Quentin Tarantino celebrated the art of screenwriting during his induction into the Final Draft Hall of Fame Tuesday night at the Paramount Theatre in Hollywood.

The clearly delighted Tarantino, who scored Oscar nominations for writing, directing and producing “Once Upon a Time in Hollywood,” revealed filmmaker Walter Hill was his inspiration to become a screenwriter.

“Walter was one of my biggest heroes growing up,” he said. “I had only read two scripts and they were so effing dry. But when I read ‘Hard Times,’ it wasn’t just description. It wasn’t just a blue print for how to do the movie. I was supposed to make the movie in my mind. When the script was over and I put it down, I saw the movie.”

Tarantino went on to explain that he spent the next decade working on unfinished scripts, such as a knock-off of “Smokey and the Bandit” called “Captain Peachfuzz and the Anchovy Bandits” about a gang robbing pizza parlors.

“That was my writing career for about 12 years,” he recalled. “A whole lot of handwritten scripts that got up to page 20, page 30. ‘True Romance’ was the first script that I ever finished. Roger Avary is the one who read it from beginning to end. It looked like the Unabomber’s Manifesto. He not only read it, he typed it up. I don’t know that there was anyone else who would have done that.”

Both Avary and Tarantino were working at the Video Archives store in Manhattan Beach at that point. They would go on to win the Oscar for co-writing “Pulp Fiction” in 1995.

Tarantino also advised the audience that studio executives have told him that there’s a dearth of original movie scripts nowadays, since writers are mostly focused on getting TV staff jobs.

“Executives want to read that diamond-bullet script from someone they’ve never heard of,” he said. “They’re not seeing that now. It’s an opportunity in the marketplace.”

Hill, who presented the award to Tarantino, lauded the filmmaker saying, “His screenplays never pander to easy sentimentality.”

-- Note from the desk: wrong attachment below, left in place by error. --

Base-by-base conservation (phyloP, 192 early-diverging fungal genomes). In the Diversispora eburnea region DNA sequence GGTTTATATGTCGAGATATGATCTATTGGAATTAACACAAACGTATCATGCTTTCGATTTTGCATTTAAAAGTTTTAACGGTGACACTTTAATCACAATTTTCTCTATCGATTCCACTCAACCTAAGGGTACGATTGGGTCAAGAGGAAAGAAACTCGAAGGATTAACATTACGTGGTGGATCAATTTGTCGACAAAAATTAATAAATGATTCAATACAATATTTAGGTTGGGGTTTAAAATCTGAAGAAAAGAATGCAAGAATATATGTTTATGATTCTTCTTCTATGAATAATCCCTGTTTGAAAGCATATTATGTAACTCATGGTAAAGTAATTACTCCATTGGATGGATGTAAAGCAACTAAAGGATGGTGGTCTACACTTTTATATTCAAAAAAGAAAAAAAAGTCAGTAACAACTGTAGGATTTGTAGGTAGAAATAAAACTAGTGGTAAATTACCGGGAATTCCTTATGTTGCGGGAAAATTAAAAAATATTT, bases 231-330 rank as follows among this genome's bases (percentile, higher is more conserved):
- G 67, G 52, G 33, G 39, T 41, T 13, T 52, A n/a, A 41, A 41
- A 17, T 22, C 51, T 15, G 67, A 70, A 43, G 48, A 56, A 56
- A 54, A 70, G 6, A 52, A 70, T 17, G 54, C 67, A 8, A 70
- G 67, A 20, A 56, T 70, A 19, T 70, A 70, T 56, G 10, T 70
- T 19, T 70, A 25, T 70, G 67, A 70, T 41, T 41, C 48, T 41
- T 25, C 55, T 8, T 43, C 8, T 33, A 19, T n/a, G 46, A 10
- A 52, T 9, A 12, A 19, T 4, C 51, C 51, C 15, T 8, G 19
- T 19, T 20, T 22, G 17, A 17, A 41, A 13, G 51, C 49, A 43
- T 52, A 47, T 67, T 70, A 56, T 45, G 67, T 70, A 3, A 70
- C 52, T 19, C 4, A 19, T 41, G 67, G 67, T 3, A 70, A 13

“The Farewell” director Lulu Wang was also honored at the event with the new voice award for film, presented by “Parasite” filmmaker Bong Joon Ho.

“‘Parasite’ is a step in the right direction toward making America more of a global market,” Wang said. “Please be the masters of your stories and find the partners that help you do that.”

Steven Canals, “Pose” co-creator, received the new voice in television award. When he took the stage to accept his prize, he said, “I wanted to force the masses to wrestle with the stories of the forgotten. I must use my voice to stand up for those on the margins.”

Before the show, he reminisced about his early days in Hollywood. “What surprised me about Hollywood when I was starting in 2012 was how many people are rooting for you and are willing to help,” he said.

The 15th annual Final Draft Awards was hosted by brothers Jason and Randy Sklar, who cracked up the crowd with new studio notes on 1994’s “Pulp Fiction” such as  “Does there have to be so much cursing? He could say, ‘I’m pretty flipping far from OK.'”

The event included presentations of the feature grand prize to Steve Anthopoulos for “My Summer in the Human Resistance” and the TV grand prize to Todd Goodlett for “The Arsonist’s Handbook.”